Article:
WASHINGTON (Reuters) - The United States announced on Wednesday the first transfer of a prisoner from the Guantanamo Bay detention center under U.S. President Donald Trump, lowering the prisoner population at a facility Trump has signaled he would like to repopulate.
The U.S. military said Ahmed Muhammed Haza al-Darbi’s transfer to Saudi Arabia reduced the detainee population to 40 from 41. He was the first prisoner to leave the U.S. detention center in Cuba since Jan. 19, 2017 - the day before Trump was inaugurated.
Reuters reported in March that al-Darbi’s transfer was advancing.
Commander Sarah Higgins, a Pentagon spokeswoman, noted that the transfer was provided under the terms of a 2014 plea deal, which will allow al-Darbi to serve out the rest of his 13-year sentence there.
“The United States coordinated with the government of the Kingdom of Saudi Arabia to ensure the transfer took place in accordance with established standards for security and humane treatment,” Higgins said.
Saudi Arabia’s state news agency, SPA, said al-Darbi arrived in the kingdom late on Wednesday.
The prison, opened by Republican President George W. Bush to hold terrorism suspects captured overseas after the Sept. 11, 2001, attacks came to symbolize harsh detention practices that opened the United States to accusations of torture.
U.S. officials have not ruled out adding to the prisoner population again and have acknowledged trouble repatriating Islamic State fighters being held by U.S.-backed forces in Syria, raising the possibility that Guantanamo Bay could be seen as a viable option in the future.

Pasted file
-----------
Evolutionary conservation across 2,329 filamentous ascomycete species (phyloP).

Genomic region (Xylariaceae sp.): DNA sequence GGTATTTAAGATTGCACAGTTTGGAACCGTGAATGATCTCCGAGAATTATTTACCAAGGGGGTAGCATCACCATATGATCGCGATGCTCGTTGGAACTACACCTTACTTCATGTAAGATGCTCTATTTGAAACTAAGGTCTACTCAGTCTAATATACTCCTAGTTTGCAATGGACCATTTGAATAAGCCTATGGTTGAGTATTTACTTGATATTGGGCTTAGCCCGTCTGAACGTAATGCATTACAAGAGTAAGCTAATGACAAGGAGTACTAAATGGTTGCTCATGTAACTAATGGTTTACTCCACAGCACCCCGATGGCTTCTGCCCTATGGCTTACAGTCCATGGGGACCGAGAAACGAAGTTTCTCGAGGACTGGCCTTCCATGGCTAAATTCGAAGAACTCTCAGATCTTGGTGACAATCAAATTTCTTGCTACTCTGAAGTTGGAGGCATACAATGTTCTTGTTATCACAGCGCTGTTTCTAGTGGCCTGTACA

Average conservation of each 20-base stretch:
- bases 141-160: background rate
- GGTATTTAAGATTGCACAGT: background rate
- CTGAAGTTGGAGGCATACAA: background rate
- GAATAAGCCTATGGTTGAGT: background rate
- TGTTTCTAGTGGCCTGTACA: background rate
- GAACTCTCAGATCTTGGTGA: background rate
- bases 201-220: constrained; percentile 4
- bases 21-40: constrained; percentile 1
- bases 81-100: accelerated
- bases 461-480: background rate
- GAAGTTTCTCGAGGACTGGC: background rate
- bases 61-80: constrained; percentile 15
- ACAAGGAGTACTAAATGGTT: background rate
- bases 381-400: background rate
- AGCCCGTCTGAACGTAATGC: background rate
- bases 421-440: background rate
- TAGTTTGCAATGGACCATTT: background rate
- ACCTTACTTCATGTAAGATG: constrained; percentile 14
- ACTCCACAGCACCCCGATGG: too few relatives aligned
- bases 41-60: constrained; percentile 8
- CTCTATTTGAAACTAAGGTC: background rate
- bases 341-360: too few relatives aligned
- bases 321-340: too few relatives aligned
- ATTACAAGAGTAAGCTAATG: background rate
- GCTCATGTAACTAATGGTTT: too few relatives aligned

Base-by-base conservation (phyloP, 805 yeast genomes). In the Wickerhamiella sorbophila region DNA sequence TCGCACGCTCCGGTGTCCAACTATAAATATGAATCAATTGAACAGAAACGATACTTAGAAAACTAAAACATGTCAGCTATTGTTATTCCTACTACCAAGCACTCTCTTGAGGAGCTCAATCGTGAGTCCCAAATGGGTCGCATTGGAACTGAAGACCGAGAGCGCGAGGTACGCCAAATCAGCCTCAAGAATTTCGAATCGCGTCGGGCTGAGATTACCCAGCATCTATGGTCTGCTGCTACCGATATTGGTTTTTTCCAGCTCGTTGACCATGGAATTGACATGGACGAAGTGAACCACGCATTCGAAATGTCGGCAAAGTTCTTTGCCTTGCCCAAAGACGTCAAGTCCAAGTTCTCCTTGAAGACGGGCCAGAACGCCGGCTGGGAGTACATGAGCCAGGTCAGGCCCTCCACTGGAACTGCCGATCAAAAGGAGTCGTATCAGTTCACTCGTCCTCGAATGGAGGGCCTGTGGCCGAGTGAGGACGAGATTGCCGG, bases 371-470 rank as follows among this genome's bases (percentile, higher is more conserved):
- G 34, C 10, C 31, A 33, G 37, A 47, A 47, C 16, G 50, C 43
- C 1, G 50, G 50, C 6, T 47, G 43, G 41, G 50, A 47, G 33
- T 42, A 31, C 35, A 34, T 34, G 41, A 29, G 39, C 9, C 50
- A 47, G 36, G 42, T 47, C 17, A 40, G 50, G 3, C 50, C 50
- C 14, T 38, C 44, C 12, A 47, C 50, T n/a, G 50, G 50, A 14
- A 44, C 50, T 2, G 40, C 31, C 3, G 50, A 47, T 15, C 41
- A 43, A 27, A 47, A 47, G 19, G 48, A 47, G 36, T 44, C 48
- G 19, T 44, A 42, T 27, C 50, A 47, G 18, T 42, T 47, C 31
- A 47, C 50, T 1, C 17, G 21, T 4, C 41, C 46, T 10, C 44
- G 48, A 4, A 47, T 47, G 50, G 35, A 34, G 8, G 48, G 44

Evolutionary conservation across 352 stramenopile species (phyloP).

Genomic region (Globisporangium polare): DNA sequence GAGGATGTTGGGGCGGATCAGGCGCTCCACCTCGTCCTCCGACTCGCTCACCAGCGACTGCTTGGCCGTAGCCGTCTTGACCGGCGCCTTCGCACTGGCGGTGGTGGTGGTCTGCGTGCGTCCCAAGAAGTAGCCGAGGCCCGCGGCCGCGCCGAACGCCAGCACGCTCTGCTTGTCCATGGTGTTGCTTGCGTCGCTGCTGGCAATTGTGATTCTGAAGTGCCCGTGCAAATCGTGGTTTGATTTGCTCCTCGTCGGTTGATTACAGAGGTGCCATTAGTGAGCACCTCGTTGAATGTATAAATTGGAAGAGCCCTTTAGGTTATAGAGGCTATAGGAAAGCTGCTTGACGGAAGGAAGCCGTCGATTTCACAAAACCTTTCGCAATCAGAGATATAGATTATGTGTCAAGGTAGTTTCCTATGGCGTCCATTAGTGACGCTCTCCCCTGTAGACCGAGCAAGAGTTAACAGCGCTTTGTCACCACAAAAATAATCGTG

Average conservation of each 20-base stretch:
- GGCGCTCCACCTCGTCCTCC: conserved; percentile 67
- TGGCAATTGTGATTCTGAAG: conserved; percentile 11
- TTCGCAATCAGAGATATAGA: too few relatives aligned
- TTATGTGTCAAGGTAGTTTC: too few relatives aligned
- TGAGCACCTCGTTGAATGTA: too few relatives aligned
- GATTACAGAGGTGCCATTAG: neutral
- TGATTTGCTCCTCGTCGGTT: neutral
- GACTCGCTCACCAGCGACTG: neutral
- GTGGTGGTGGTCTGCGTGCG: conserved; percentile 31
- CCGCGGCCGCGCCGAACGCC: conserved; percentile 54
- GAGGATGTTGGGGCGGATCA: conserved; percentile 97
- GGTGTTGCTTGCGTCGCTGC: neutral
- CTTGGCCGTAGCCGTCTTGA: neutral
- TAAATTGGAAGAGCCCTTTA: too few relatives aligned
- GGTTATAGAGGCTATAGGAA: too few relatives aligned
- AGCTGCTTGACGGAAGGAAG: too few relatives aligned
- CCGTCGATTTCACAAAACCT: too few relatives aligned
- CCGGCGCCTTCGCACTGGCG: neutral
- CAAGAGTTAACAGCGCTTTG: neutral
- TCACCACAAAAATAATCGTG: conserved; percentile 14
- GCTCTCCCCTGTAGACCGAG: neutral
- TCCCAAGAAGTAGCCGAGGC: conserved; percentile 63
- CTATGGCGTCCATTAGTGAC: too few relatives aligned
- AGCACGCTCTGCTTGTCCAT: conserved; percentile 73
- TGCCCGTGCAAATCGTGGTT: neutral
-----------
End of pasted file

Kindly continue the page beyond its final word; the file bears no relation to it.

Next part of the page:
Trump’s Democratic predecessor, Barack Obama, reduced the inmate population to 41 from 242, but fell short of fulfilling his promise to close the jail before leaving office last year.
In contrast, Trump pledged during his campaign to repopulate the prison, saying he wanted to “to load it up with some bad dudes.”
Trump signed an order in January to keep the detention center open and hinted in his State of the Union address to Congress this year that Islamic State or al Qaeda fighters could be added to the prison population.
He also asked the Pentagon to re-examine the U.S. military’s detention policy.
To that end, the Pentagon said on Wednesday it updated its guidance on criteria for transferring new detainees to Guantanamo Bay.
“This policy provides our warfighters guidance on nominating detainees for transfer to Guantanamo detention should that person present a continuing, significant threat to the security of the United States,” said Higgins.
A White House National Security Council spokesman confirmed it had received the new detainee criteria.
“We have no further comment at this time,” the spokesman said.
The U.S. military has long struggled with what to do about prisoners of war in an open-ended battle against Islamist extremism, in which militants have come from all corners of the world to fight in places like Syria.
Defense Secretary Jim Mattis told reporters on Monday that there were well over 400 foreign fighters being held by U.S.-backed forces in Syria. Although there was an effort to send those fighters back to their home countries, that was not always easy, he noted.
“In some cases, those countries (where the fighters came from) have stripped them of their citizenship,” Mattis said.
“So they have a different view as far as what their status is today. So this is not simple.”
Critics of the U.S. military detention system say militants can be best prosecuted in civilian courts and have seized on the high costs of housing inmates at Guantanamo Bay as one argument why indefinite detention is misguided.
Reporting by Phil Stewart; Editing by Grant McCool and Peter Cooney